Recovering from difficult economic times is tough. Each of us either has been directly affected by the financial crisis, or we’ve experienced the crisis through neighbors, co-workers, friends, and family. No one is exempt.
Employment, education, and housing are critical areas of needed stability, yet too many of us are underemployed, or unemployed. And, too many of us are homeless, or at risk of being homeless—living paycheck to paycheck.
Look around you. Whether giving time, talents, or treasure, your community engagement will bring long-term health and stability to the community. As an example, I am involved at Carpenter’s Shelter in Alexandria, Virginia (www.carpentersshelter.org). Carpenter’s is the largest homeless shelter in Northern Virginia, and it serves over 1,000 homeless and formerly homeless individuals and families through a variety of programs and activities beyond meals and beds. Some examples include scholarships for homeless and formerly homeless youth seeking advanced education, employment skills training programs for adults, financial management and counseling services, children’s reading and tutoring programs, and placement in permanent housing among others. And, Carpenter’s has an excellent track record—90 to 95% of Shelter graduates do not return to homelessness.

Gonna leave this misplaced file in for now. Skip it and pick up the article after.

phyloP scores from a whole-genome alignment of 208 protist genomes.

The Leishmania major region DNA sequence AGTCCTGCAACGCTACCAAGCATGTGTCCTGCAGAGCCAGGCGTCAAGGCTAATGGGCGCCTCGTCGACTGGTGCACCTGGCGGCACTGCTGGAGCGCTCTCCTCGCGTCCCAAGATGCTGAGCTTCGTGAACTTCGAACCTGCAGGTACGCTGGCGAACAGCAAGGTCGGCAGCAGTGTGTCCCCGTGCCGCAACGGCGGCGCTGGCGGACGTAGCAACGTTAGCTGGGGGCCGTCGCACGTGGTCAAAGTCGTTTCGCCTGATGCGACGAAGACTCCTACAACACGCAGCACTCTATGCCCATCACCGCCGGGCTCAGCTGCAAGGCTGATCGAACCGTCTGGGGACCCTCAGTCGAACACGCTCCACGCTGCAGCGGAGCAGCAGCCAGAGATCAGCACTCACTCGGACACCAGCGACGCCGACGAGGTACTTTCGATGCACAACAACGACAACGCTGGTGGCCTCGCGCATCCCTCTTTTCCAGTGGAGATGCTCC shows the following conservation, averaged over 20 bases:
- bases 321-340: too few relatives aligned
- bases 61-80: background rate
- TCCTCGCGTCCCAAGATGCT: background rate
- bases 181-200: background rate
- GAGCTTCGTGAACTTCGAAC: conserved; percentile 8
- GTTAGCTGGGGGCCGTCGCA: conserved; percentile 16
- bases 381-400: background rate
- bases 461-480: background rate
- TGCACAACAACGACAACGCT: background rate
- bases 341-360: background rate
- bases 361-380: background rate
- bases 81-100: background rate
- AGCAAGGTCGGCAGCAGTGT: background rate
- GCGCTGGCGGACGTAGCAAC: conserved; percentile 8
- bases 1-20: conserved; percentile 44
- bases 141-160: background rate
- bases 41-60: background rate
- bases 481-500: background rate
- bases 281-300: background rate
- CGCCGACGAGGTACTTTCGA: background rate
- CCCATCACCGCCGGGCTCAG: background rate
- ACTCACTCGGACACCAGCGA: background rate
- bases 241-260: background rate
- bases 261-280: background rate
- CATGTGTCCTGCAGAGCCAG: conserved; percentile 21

It is through community organizations like Carpenter’s Shelter that each of us is able to leverage individual efforts with the efforts of so many others to make a real difference in the lives of the folks living around us. I encourage you to look for opportunities where you may help in your community.